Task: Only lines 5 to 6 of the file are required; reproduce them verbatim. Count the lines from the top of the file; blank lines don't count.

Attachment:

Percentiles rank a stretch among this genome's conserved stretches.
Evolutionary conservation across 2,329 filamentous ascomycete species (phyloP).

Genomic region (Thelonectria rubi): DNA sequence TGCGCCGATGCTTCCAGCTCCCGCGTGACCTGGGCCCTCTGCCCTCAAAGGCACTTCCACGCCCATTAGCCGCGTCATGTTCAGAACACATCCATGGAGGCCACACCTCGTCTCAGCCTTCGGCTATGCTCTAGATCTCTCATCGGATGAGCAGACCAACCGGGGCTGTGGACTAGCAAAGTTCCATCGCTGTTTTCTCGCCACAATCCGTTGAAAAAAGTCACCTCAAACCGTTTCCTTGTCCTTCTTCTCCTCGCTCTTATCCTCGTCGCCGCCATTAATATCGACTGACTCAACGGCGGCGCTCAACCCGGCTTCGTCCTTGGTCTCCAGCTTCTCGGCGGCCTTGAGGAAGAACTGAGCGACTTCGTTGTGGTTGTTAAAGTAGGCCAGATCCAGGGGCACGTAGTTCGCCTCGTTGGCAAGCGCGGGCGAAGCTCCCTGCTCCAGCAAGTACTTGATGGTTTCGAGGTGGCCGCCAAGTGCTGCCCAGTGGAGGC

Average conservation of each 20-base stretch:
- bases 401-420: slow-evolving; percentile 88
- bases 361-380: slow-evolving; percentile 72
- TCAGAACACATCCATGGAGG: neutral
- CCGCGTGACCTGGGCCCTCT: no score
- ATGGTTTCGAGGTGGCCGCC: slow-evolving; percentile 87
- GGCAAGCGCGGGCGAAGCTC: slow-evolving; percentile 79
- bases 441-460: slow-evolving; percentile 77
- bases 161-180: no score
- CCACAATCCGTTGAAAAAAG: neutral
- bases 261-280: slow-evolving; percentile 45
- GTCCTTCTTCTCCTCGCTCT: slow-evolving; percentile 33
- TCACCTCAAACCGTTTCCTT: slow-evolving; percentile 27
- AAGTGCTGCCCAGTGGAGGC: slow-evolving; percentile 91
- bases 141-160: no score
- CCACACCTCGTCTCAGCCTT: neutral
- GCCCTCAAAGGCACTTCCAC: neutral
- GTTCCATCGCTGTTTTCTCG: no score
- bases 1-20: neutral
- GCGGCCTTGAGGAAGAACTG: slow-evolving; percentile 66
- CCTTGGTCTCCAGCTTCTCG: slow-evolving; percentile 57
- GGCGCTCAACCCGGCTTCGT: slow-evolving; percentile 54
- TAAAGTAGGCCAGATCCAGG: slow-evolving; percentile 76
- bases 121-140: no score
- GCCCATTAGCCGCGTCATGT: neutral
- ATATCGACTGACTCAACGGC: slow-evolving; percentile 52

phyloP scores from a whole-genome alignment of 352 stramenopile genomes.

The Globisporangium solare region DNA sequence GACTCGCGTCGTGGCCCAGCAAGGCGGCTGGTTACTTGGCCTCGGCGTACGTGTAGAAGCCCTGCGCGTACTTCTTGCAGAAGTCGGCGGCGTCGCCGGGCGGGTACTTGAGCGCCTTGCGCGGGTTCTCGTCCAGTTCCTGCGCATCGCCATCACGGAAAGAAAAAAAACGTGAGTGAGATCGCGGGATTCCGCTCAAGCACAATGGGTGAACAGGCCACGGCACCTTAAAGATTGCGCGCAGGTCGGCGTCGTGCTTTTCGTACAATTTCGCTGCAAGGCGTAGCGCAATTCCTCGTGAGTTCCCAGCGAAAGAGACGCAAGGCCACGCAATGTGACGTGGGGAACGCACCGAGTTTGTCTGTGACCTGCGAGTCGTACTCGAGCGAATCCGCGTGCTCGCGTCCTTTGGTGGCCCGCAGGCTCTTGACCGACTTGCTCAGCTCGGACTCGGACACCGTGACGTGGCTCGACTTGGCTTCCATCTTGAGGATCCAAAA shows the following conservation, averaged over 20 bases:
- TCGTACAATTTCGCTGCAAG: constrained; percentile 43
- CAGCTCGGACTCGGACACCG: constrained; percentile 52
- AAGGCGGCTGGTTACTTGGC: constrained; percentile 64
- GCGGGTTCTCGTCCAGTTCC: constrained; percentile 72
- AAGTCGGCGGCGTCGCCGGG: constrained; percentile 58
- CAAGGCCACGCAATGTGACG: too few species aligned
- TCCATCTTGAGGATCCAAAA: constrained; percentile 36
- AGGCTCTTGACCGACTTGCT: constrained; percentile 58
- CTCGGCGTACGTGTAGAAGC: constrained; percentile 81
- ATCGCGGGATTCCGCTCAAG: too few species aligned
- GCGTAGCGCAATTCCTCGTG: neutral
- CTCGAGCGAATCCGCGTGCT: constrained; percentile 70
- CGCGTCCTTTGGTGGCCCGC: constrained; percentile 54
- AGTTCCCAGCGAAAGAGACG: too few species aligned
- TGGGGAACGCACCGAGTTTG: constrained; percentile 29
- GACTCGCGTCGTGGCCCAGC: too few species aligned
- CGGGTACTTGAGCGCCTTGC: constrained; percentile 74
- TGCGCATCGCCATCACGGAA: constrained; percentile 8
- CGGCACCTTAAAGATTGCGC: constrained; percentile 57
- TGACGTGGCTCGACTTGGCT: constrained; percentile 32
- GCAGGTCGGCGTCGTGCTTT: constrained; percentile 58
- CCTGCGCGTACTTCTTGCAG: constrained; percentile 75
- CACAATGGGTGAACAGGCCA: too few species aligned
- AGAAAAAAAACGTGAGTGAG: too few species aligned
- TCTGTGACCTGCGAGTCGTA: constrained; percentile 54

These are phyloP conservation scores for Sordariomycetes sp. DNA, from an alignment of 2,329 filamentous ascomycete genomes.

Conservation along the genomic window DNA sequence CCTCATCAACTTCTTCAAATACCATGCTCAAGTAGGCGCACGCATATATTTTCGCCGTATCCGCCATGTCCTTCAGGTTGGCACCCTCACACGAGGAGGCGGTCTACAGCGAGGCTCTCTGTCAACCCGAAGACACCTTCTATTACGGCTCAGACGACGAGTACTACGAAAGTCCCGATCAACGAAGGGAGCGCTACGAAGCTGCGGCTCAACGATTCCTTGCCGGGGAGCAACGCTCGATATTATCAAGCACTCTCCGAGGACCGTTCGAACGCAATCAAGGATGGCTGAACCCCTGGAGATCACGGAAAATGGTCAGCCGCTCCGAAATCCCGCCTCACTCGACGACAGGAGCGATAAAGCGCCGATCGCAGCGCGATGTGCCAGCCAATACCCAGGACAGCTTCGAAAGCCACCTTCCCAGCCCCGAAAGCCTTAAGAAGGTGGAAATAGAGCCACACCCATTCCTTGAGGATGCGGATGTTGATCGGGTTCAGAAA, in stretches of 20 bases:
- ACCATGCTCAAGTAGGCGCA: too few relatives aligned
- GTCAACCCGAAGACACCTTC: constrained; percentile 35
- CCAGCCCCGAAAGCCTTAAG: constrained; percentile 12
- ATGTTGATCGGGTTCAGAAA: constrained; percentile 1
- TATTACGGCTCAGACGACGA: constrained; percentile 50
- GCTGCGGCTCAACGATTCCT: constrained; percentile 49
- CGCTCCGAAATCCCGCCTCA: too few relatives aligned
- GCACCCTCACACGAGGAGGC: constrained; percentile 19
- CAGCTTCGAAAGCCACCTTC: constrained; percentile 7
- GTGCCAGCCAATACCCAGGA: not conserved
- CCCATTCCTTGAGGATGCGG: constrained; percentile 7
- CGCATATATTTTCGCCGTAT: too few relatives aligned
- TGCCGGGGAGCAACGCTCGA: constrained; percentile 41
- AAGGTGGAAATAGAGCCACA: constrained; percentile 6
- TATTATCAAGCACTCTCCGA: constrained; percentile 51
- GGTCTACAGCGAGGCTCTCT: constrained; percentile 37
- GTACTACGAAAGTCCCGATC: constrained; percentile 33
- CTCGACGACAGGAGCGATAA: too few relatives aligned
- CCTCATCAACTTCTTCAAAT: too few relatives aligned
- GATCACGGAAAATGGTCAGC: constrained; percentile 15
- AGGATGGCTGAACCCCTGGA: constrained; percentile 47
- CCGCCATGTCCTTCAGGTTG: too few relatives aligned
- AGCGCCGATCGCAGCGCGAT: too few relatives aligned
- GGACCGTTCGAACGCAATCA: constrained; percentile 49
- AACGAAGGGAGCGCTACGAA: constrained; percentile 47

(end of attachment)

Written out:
- bases 401-420: slow-evolving; percentile 88
- bases 361-380: slow-evolving; percentile 72